Faces of the past

Posted: September 18, 2016 in Travel
Tags: , , , ,

I’ve always been interested in archaeology and history so when we came around a corner in the center of Luxeuil-les-Bains to see this, I was thrilled. The Luxeuil Tourist Office website (English version) tells us:

Having developed as a town in the first centuries of Christianity in France, Luxeuil had an early Christian church, built around the fifth century, before Saint Colombanus had even arrived in the region. It is against the chevet of this church that a funeral building was constructed in honour of a very important abbot, Saint Valbert, who died in 670, to whom the building serves as a memorial. All of the surrounding sarcophagi are the graves of monks and date from the seventh and eighth centuries: the Church of St. Martin thus became, from 670, the abbey’s funerary church. Listed as an historical monument, it is one of the most important sites in Eastern Europe from the Merovingian period.

As you can see, the work is ongoing.

© janet m. webb 2016

Many of the town’s archaeological discoveries are preserved in the La Tour des Echevins Museum, the former town hall, built in the 15th century. From the Gallo-Roman period, there are funeral relics, numerous remnants from thermal baths, and ceramics from the kilns of ancient Luxeuil. From the website

The museum first appeared to be unprepossessing.  However, it was quite nice. Here are a few of the discoveries we found on the museum’s first floor.  The second floor was filled with ceramics, relics, and other smaller objects. The third floor featured a local artist as well as other artists.  The winding, ancient, stone staircase led higher and higher, all the way to…  Well, that’s a subject for another post.  For now, enjoy a bit of ancient history.  To see the outside of the museum (worth the look) and a little of the inside, click here.  The site is in French, but the English version doesn’t have the same photos.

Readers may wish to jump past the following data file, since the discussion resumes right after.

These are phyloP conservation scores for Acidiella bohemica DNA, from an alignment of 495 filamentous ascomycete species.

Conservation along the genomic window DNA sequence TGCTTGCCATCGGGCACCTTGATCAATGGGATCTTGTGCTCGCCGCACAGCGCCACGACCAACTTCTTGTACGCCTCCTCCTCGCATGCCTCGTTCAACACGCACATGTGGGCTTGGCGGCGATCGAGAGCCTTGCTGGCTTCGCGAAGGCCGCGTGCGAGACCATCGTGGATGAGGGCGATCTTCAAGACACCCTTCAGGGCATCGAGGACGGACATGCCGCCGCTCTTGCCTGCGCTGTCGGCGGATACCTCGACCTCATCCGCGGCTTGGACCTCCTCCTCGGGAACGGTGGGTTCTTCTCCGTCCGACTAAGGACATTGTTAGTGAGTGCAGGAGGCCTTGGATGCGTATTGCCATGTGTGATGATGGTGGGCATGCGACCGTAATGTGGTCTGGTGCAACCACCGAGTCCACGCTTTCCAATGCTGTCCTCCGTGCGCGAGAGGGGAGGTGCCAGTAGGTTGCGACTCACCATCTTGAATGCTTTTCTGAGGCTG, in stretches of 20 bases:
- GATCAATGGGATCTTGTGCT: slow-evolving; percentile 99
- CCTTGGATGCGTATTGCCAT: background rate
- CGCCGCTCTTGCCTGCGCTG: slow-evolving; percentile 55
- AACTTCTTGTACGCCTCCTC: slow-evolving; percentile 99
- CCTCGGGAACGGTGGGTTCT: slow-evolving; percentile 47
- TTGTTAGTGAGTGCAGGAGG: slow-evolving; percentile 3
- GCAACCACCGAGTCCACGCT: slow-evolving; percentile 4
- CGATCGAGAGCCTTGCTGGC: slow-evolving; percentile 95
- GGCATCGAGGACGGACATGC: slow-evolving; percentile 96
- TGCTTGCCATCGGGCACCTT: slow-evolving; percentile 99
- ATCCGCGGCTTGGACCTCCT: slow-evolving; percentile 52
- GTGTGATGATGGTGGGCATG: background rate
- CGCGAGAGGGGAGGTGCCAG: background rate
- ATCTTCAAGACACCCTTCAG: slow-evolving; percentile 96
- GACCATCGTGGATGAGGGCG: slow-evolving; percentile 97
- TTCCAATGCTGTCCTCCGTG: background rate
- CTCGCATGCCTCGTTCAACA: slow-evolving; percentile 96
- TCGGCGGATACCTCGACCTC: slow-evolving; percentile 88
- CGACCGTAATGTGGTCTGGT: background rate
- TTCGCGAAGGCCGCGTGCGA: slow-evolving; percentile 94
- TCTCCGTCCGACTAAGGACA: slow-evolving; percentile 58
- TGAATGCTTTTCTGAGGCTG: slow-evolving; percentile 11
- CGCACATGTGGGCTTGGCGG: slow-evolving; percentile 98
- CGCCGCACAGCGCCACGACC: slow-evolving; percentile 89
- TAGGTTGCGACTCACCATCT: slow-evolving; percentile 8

© janet m. webb 2016

© janet m. webb 2016

© janet m. webb 2016

© janet m. webb 2016

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Comments
  1. way fascinating. i too have been attracted to archeology from way back. even pre my understanding of my fascination with art. in fact it was through archeology that i began to understand art. and that led to my art. these photos are gems. way fun. thank you.

  2. now it is double marked in red on my bucket list… it’s absolutely worth a visit !!!

  3. Lena says:

    This is really interesting and great pictures, history almost beat anything. The understanding of where we came from.

  4. Dan Antion says:

    I love this stuff. Thanks for sharing your “find” with us. To look back that far is amazing.

  5. Joanne Sisco says:

    Discovering this kind of stuff makes our meager history in North America look rather pathetic!
    I really have trouble wrapping my head around the time that has past and all the people before us.

  6. Thanks for the interesting history lesson today, Janet. These photos really illustrate the story you told. Well done.
    Ω

    • My pleasure entirely, Allan. There was so much just in the little museum and I believe there were some other sites, but we didn’t get to them.

      janet

      • I know the feeling. The more you look, the more you see.
        Ω

      • I’m so thankful for my iPhone and its wonderful camera. It makes travel photography so easy. There’s a part of me that would have liked my Nikon, but the phone allows easy travel + photography which is lovely!!

      • I agree with you 100%, Janet. iPhones definitely have their limitations, but if you can find their parameters and accept them a lot of things are possible.

        There have been times when I’ve said to myself, “If only I had a DLSR I could….” The truth is, that when I used my SLRs I had similar thoughts—If only I had _ lens with me…

        Second guessing myself is not productive to the creative process. Acceptance works a whole lot better, for me.
        Ω

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